OG: As usual, M.R. James said it better than I ever could: "The stories themselves do not make any very exalted claim. If any of them succeed in causing their readers to feel pleasantly uncomfortable when walking along a solitary road at nightfall, or sitting over a dying fire in the small hours, my purpose in writing them will have been attained."

The "pleasing" part of James' "pleasing terror" is important to me. I have a lot of fun writing these stories, and I hope the reader has fun reading them, too. If they get a shiver up their back to go along with it, then all the better.

JS: 2012 was a good year for you, seeing the publication of your first short story collection followed closely by the publication of Fungi, which you co-edited. Anything you can tell us about current/future projects?

OG: Well, I'm still recovering from 2012 (if we were recording this, there'd be a laugh here), so the immediate future is a bit more up in the air. I've got a few stories coming out various places in the next year, and I'm writing still others. I'm hoping to have enough ready to put out another collection before too long, but that's not the kind of thing you want to rush. One of the only forthcoming projects I can really say much about at this point is that I'll be writing the introduction for a forthcoming reissue of J.B. Priestley's 1927 novel Benighted from Valancourt Books, which I'm very excited about because Benighted is the novel that The Old Dark House was adapted from, and it's been out of print and hard to come by for quite some time now. Even though it doesn't have any real speculative elements, I think that fans of weird fiction will find it well worth checking out, even if they're already familiar with the movie.

JS: Thanks once again for taking the time to answer some questions. I look forward to following your career!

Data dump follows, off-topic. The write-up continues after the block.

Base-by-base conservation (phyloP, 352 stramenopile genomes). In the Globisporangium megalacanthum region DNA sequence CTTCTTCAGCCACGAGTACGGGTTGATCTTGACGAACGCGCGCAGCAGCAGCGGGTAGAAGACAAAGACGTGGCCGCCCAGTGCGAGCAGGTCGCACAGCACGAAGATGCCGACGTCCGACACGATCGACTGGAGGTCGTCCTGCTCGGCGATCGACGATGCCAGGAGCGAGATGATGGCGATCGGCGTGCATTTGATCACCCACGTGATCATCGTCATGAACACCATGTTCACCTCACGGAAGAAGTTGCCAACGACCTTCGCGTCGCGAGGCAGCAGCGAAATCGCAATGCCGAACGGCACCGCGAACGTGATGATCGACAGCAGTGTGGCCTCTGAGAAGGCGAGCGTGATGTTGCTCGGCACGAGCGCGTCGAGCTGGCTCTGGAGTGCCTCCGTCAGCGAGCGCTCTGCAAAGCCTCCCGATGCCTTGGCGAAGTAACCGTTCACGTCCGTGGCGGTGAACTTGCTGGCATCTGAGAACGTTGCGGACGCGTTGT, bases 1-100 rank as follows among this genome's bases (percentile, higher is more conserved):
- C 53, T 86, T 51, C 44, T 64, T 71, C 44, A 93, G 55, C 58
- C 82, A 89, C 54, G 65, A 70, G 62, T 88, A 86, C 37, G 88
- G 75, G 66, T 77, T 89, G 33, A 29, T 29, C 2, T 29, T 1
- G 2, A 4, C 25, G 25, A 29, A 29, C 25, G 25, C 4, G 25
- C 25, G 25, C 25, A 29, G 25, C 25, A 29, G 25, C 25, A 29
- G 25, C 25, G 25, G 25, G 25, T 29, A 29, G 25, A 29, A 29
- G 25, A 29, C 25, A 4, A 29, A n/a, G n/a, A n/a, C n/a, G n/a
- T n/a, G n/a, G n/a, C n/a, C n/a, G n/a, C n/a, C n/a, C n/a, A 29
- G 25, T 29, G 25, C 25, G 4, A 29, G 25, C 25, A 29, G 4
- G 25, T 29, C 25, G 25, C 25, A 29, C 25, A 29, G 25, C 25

OG: Thanks once again for having me, and I look forward to having a career to follow!

More about Orrin Grey can be found on his website:

Monday, January 28, 2013

Film Review: Absentia (2011)

It's been awhile since I've had a film review on here, and after watching Absentia I simply could not wait to review it.

I've been hearing good things about this independent film that was released in 2011. I also noticed reviews on certain websites that pointed out that the film has quite a few Lovecraftian elements. This pretty much sealed the deal for me, and moved Absentia to the top of my to-watch list. And it sure didn't disappoint.

Writer/director/editor Mike Flanagan has made quite an impressive horror film. Although it's not his first time directing, it is, to my knowledge, his first time going all-out horror. It's also one of the few movies I've heard of which received quite a significant amount of it's funding through Kickstarter. The Kickstarter campaign brought in around $25,000, which was about a third of the total budget. When it comes to filmmaking, a $70,000 budget is not very much at all, but Flanagan makes it work.